18 February 2017

The Poetry of Manners and Motion

I have three quilts in shows next week, and I hope to post about each of them. Today I'm writing about "The Poetry of Manners and Motion." The quilt will be hanging at the Mid-Atlantic Quilt Festival in Hampton, Virginia 23 Feb 2017 - 26 Feb 2017.
It is the only quilt I have remade. The first iteration I designed and sewed in 2011. I wrote about it here. I sold that quilt the same year, and immediately missed it. Five years later I decided to give it another go, enlarged and with new piecing and quilting challenges.
I lifted the title of the piece from the writings of John Muir, observing a blacktailed deer in Yosemite.
A fine specimen of the blacktailed deer went bounding past camp this morning. A buck with wide spread of antlers, showing admirable vigor and grace. Wonderful the beauty, strength, and graceful movements of animals in wildernesses, cared for by Nature only, when our experience with domestic animals would lead us to fear that all the so-called neglected wild beasts would degenerate. Yet the upshot of Nature's method of breeding and teaching seems to lead to excellence of every sort. Deer, like all wild animals, are as clean as plants. The beauties of their gestures and attitudes, alert or in repose, surprise yet more than their bounding exuberant strength. Every movement and posture is graceful, the very poetry of manners and motion. Mother Nature is too often spoken of as in reality no mother at all. Yet how wisely, sternly, tenderly she loves and looks after her children in all sorts of weather and wildernesses. The more I see of deer the more I admire them as mountaineers. They make their way into the heart of the roughest solitudes with smooth reserve of strength, through dense belts of brush and forest encumbered with fallen trees and boulder piles, across cañons, roaring streams, and snow-fields, ever showing forth beauty and courage. 
- John Muir, My First Summer in the Sierra
I began this quilt as I did the first one: constructing the green reverse applique from cotton prints using a disappearing nine-patch pattern. Many of the prints were the same as the first iteration, many were different, but I stuck with the same range of greens. Caroline at Trillium Design generously sent me a fat quarter of the Joel Dewberry hummingbird print, which absolutely needed to reprise its role.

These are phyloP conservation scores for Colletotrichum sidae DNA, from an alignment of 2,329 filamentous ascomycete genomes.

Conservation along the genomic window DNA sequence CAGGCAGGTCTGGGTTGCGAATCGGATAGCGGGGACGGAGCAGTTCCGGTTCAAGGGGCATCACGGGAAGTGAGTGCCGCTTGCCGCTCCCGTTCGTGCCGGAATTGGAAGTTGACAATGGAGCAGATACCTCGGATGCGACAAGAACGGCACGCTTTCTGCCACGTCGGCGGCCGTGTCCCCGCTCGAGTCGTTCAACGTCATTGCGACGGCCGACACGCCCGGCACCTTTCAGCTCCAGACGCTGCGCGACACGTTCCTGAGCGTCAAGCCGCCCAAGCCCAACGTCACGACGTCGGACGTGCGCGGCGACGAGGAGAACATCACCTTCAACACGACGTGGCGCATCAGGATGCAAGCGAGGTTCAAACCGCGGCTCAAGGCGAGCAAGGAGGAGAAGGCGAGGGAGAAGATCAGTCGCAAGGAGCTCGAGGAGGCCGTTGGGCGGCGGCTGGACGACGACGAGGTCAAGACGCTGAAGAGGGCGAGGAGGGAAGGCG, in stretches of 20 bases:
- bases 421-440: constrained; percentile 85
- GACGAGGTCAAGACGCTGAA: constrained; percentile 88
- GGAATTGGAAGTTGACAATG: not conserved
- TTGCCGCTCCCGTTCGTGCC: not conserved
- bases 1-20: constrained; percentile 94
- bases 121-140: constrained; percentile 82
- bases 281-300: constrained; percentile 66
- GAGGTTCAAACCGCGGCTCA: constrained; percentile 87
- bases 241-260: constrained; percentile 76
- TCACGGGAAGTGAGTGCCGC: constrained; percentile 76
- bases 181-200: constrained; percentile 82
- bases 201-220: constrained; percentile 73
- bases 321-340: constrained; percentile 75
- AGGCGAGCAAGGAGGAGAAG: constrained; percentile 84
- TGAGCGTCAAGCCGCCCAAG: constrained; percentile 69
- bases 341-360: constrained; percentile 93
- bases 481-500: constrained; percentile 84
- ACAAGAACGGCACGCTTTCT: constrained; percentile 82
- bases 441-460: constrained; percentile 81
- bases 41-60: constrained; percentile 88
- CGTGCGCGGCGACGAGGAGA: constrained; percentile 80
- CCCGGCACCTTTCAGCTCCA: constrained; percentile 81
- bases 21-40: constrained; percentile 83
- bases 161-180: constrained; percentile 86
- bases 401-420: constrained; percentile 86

Next I set about the background. I employed Sherri Lynn Wood's wedge curve technique for the background of this and one other wildlife applique quilt. I started with curve segments from a series of wedges, maybe a dozen at a time. My original idea was a random series of waves and curves that would give a landform effect (much like the bear quilt, which you can find on my instagram until I blog about it).
The first bit I constructed was this keyhole shape (here stuck up on the design wall on top of the backing of the bear quilt) and my imagination latched onto how multiple keyholes would fit together.
So I made four similar bits, trying to keep them a similar size, using trimmed scraps from the two quilts for the keyhole centers. With one of the four pieces sliced in half I almost had a rectangle.
I filled in the voids with a combination of wedges and scraps.
And then the reverse applique, trimming the back, and cutting the front (the most nerve-racking step).
I love an elaborately pieced quilt back, so there I went. I started with forming the scraps of the trimmed stag into five circles, then surrounded a couple of them with leftover wedge curves.
I finished the composition with ALL THE SCRAPS and bits of yardage.
Quilting on my domestic machine...
And binding in green.
I love the quilting front and back. The quilting at the bottom is inspired by grass and wildflowers. There are a few more motifs in irregular bands moving toward the top, where I finish with a windy pattern.
The finished quilt is 84"W x 78"H
If you get a chance to see the show, I would love it if you could send me a photo of the hanging quilt. If you post to Instagram tag me @dsrouse.


  1. I'm sure I told you this before, but I found you via the original Green Stag quilt listing on Etsy. I had started quiltmaking the year or two before and was thinking about selling only to be discouraged by people significantly undervaluing their work. My next move was to filter the Etsy search by price, set high to low and there Green Stag was at a price I could more than respect. Your description intrigued me and I've enjoyed following your journey since then. Thank you for all the inspiration.

  2. That is a WOW- just wonderful- and so inspiring to those of us who are bored with patterns and timid about breaking out.

  3. Beautiful both front and back. Glad you see you posting